68. The Best Man (1999)
  69. The Wood (1999)
  70. Love & Basketball (2000)

of course she couldn’t get ALL of the movies on here… but some notable misses :

  • The Temptations (1998)
  • Why Do Fools Fall In Love (1998)
  • Dead Presidents (1995)
  • Polly (1989)
  • A Hero Ain’t Nothing But A Sandwich (1978)
  • The Marva Collins Story (1981)
  • Sister Act II (1993)
  • Hoodlum (1997)
  • Women of Brewster Place (1989) 
  • Little Richard (2000)
  • Bamboozled (2000)
  • I’m Gonna Git You Sucka (1988)
  • The Jacksons: An American Dream (1992)
  • Introducing Dorothy Dandridge (1999)
  • Preacher’s Wife (1996)
  • The Bodyguard (1992)
  • Mo Money (1992) (ok maybe not so notable, but yeah)
  • Blankman (1994)
  • The 6th Man (1997)

November 30—Happy Birthday Mr. Gordon Parks.

Gordon Parks (November 30, 1912 – March 7, 2006) was an American photographer, musician, writer and film director. He is best remembered for his photographic essays for Life magazine and as the director of the 1971 film Shaft.

Parks is remembered for photography, film making, music composition, and writing. He also is known for his activism and campaigning for civil rights. He was the first African American to work at Life magazine and the first to write, direct, and score a Hollywood film. He was profiled in the 1967 documentary The Weapons of Gordon Parks, by American filmmaker Warren Forma.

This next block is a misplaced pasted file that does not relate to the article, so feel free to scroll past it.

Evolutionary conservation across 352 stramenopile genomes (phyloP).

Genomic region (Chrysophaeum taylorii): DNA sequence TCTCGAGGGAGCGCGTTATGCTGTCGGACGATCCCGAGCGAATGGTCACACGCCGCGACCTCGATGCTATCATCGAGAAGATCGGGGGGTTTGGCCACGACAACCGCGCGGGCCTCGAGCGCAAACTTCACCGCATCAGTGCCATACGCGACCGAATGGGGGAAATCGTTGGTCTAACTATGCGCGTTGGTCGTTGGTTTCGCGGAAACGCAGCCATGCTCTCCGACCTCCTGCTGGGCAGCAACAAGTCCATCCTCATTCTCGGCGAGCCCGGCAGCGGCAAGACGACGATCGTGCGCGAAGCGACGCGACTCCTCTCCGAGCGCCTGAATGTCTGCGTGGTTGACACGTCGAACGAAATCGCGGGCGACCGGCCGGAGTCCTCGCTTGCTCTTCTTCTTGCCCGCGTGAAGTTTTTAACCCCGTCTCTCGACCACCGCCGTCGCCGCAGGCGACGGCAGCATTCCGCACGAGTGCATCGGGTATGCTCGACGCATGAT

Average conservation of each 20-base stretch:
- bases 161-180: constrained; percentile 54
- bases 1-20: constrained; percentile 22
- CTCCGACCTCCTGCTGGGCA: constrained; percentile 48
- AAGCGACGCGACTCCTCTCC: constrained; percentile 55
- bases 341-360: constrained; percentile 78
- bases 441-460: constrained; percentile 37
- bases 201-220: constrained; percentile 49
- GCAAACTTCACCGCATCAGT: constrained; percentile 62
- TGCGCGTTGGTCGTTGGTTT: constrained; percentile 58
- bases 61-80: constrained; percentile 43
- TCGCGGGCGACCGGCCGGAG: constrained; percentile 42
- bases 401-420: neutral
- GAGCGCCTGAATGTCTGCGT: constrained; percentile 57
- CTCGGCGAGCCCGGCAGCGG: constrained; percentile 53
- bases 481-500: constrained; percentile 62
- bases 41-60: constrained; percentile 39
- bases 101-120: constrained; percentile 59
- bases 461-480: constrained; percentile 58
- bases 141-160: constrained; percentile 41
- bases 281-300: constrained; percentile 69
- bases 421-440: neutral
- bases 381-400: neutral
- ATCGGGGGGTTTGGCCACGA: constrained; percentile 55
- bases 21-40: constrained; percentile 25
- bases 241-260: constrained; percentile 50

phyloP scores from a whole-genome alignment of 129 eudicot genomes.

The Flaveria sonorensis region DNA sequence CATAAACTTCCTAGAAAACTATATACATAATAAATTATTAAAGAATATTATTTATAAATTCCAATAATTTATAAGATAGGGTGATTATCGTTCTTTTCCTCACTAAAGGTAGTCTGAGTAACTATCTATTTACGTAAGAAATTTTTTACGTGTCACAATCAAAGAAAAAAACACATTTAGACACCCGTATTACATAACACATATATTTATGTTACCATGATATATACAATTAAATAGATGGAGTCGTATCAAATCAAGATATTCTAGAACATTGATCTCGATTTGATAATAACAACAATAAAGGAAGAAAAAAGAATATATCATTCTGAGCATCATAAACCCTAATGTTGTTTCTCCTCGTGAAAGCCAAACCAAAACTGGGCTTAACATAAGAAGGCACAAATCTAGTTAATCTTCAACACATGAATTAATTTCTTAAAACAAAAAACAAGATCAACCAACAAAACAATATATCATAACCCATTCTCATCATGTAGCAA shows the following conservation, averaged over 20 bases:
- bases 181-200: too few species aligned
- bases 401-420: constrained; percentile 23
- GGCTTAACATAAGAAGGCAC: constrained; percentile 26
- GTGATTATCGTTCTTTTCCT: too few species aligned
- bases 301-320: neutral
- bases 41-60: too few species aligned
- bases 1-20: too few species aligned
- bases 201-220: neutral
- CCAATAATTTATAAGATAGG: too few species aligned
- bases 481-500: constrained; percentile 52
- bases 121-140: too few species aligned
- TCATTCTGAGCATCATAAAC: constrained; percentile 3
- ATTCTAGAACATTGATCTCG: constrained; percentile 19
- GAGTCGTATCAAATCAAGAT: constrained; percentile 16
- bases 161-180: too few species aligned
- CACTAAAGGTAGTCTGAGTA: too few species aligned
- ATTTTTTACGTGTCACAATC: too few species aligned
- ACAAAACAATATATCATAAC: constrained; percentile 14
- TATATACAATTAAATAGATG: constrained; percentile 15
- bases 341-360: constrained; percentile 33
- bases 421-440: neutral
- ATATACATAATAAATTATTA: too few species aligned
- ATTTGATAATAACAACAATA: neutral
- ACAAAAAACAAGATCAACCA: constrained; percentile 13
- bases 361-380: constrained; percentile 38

Parks was a co-founder of Essence magazine. He was one of the early contributors to the style of movies that became known as the blaxploitation genre, in which negative stereotypes of black males being involved with drugs, violence and women, were exploited for commercially-successful films featuring black actors.

Parks said that freedom was the theme of all of his work. He described it as, “Not allowing anyone to set boundaries, cutting loose the imagination, and then making the new horizons.”

Parks’ son, Gordon Parks, Jr. (1934–1979) also directed films, including Super Fly, Three the Hard Way, and Aaron Loves Angela. His career was cut short when he died in a plane crash in Africa.

In 1995 Parks announced that he would donate his papers and entire artistic collection to the Library of Congress and one year later, “The Gordon Parks Collection” was curated.

Daily inspiration. Discover more photos at http://justforbooks.tumblr.com

Remembering Gordon Parks

Born on this day November 30th, in 1912.

Gordon Parks (1912–2006) was a groundbreaking photographer, writer, composer, activist, and film director. He may be best known for his photo essays for Life magazine and as the director of the 1971 film Shaft

Parks was only sixteen when he moved from Kansas to St. Paul, Minnesota, after his mother’s death. There, homeless and hungry, he began his fight to survive, to educate himself, and to fulfill his potential dream. This compelling autobiography A Choice of Weapons, first published in 1966, now back in print by popular demand and with a new foreword by Wing Young Huie, tells how Parks managed to escape the poverty and bigotry around him and to launch his distinguished career by choosing the weapons given him by “a mother who placed love, dignity, and hard work over hatred.” Parks, the first African American to work at Life magazine and the first to write, direct, and score a Hollywood film, told an interviewer in 1999, “I saw that the camera could be a weapon against poverty, against racism, against all sorts of social wrongs. I knew at that point I had to have a camera.”